directed towards the code author. Usually missing all or most of the
actual bugs in the process.

There is no document that defines *good* set of principles by which to
judge code.

I recently saw this entry on stack overflow:-

| What are the best places for freelancers or small companies to get
| code reviewed for PHP and JavaScript? Forums are an option, but are
| there any sites dedicated specifically to code reviews?

There is a lot of advice out there already. Some online documents that I
have read web advocate principles without justification, make false
statements, and show bias by advocating a particular library.

> Writing the fastest code in a nice intellectual exercise for consenting
> participants, but it should not be imposed overall. The best code is
> easily-maintainable code, which generally means using a form of code
> which will be readily understandable to the author in three months time.
Code optimizations don't always reduce clarity. The best solutions are
simple and efficient. String.prototype.concat is simple and easy way to
avoid IE's slow string handling.

>> RegularExpressions
>> Be simple, but do not match the wrong thing.
> Generally - test not only that it works when it should, but also that it
> does not work when it should not.

That applies to functions, too.

> Include - don't repeat code where it can reasonably be avoided. Use
> temporary variables, or functions or methods, for this.
That's the basis for one of the DRY principle.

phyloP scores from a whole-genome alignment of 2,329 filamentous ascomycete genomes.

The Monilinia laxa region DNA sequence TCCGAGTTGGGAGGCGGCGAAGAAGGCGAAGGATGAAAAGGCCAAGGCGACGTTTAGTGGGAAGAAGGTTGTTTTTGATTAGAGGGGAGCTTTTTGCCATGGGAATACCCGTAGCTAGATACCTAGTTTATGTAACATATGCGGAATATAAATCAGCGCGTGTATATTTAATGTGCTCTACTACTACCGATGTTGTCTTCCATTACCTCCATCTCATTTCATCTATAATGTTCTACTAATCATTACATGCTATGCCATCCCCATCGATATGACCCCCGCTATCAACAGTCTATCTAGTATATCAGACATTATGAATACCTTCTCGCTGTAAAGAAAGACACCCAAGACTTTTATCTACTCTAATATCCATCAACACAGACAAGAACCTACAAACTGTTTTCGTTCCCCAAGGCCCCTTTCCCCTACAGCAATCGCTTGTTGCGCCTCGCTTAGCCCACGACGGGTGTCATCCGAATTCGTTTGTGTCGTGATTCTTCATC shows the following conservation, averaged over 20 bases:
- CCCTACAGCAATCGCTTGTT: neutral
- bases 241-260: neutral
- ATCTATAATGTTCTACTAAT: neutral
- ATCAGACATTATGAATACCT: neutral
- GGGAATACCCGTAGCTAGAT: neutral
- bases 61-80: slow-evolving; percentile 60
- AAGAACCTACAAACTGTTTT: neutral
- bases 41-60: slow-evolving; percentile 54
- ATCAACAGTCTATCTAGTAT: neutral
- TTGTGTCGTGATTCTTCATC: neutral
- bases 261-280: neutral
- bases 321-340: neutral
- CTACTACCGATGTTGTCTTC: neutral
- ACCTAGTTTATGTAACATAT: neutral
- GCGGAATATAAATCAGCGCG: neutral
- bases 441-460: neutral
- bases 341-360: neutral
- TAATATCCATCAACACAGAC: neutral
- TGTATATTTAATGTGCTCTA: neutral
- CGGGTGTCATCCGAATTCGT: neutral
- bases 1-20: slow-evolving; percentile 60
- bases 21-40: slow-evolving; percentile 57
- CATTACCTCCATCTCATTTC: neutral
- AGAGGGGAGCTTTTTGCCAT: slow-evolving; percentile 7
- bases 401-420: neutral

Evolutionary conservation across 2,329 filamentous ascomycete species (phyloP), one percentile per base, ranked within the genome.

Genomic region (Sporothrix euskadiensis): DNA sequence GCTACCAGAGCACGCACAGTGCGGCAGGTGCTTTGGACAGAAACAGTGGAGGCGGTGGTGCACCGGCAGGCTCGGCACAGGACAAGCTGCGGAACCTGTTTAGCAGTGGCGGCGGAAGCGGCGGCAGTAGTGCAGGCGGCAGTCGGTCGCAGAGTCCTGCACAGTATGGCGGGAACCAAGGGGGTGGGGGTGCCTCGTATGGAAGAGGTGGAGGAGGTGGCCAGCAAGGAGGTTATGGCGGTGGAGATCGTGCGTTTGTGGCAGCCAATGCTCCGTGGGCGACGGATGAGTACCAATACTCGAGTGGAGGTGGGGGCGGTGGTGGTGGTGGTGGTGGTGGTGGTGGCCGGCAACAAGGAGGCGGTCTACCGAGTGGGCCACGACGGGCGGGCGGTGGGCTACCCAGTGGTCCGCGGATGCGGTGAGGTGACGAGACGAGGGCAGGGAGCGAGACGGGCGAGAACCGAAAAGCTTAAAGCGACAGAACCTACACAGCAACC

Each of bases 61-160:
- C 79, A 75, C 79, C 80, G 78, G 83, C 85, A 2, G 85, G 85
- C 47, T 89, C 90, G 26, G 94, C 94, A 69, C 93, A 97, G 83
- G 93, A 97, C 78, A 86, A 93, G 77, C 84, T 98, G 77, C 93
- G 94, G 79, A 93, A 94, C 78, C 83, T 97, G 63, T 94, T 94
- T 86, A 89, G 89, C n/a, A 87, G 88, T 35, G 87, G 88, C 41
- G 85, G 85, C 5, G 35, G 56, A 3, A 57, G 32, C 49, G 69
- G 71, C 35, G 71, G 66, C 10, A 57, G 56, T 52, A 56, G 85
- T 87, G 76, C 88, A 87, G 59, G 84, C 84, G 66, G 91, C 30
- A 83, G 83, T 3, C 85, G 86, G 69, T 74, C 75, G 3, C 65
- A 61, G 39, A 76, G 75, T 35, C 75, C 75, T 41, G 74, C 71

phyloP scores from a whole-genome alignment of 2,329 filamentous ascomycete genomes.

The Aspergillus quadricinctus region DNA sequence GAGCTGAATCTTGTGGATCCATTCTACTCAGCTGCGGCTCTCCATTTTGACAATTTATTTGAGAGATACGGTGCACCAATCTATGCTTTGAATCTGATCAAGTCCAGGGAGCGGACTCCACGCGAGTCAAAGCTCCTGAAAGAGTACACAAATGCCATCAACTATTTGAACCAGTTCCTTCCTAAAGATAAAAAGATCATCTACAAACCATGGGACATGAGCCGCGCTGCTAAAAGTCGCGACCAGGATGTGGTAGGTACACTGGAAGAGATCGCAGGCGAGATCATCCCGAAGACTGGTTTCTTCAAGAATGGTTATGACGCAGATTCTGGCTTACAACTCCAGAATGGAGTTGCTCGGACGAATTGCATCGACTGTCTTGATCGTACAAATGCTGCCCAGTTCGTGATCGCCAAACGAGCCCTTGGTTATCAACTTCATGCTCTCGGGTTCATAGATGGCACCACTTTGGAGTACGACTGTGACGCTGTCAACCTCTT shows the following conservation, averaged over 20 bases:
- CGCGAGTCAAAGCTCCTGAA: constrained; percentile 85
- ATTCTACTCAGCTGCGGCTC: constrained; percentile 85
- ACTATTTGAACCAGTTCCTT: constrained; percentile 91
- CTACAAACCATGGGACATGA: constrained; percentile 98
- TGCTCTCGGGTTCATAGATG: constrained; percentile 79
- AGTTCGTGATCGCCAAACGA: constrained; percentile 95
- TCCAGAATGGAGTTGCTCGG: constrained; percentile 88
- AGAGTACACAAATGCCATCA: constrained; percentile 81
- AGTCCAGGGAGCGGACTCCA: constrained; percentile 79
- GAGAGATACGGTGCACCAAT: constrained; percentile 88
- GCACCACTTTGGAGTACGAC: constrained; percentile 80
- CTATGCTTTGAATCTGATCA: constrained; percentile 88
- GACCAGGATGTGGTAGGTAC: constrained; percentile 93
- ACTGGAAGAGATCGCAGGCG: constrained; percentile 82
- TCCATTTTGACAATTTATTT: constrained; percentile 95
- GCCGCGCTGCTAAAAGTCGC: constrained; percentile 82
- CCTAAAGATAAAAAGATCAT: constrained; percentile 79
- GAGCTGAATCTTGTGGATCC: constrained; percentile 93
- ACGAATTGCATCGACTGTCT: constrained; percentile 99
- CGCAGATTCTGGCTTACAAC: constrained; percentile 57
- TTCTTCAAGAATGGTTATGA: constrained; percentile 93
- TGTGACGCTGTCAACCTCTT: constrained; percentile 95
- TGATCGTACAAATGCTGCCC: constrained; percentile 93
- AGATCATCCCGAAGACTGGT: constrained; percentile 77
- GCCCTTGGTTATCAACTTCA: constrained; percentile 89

SOLID principles can also apply to js application architecture. SRP
applies to functions. LSP seems less closely related to js programming
where user-defined inheritance structures do not exist, though YUI panel
is an example of LSP violation.

SRP The Single Responsibility Principle
A class should have one, and only one, reason to change.
OCP The Open Closed Principle
You should be able to extend a classes behavior, without modifying it.
LSP The Liskov Substitution Principle
Derived classes must be substitutable for their base classes.
DIP The Dependency Inversion Principle
Depend on abstractions, not on concretions.
ISP The Interface Segregation Principle
Make fine grained interfaces that are client specific.
comp.lang.javascript FAQ:
From: Eric Bednarz on
Garrett Smith <dhtmlkitchen(a)> writes:

> * Use valid html.

If that really was a valid requirement for web authoring, it wouldn't be
joined by deep confusion about very basic and simple issues in almost
all cases.

> * Use standards mode, with DOCTYPE first (no comment, xml prolog).

Well, that didn't take long. The document type declaration *is part of
the prolog*, in both XML and SGML productions.
From: Garrett Smith on
Garrett Smith wrote:
> Dr J R Stockton wrote:
>> In comp.lang.javascript message <hgp1oo$vee$1(a)news.eternal-
>>>, Mon, 21 Dec 2009 15:52:55, Garrett Smith
>> <dhtmlkitchen(a)> posted:
>>> Rich Internet Application Development Code Guildelines (Draft)


> * Escape ETAGO with backwards solidus (backslash).
Changed in draft to "Escape ETAGO delimiter".
> An additional problem occurs modifying Host objects or Host objects'
> constructors' prototypes.

Should be "DOM objects' constructors' prototypes", to reflect ES5 change
to the definition of Host object, and the fact that a browser may
implement DOM object as Native object.

>> Include - don't repeat code where it can reasonably be avoided. Use
>> temporary variables, or functions or methods, for this.
> That's the basis for one of the DRY principle.

correction: "for the DRY principle", not "for one of the DRY principle".
comp.lang.javascript FAQ: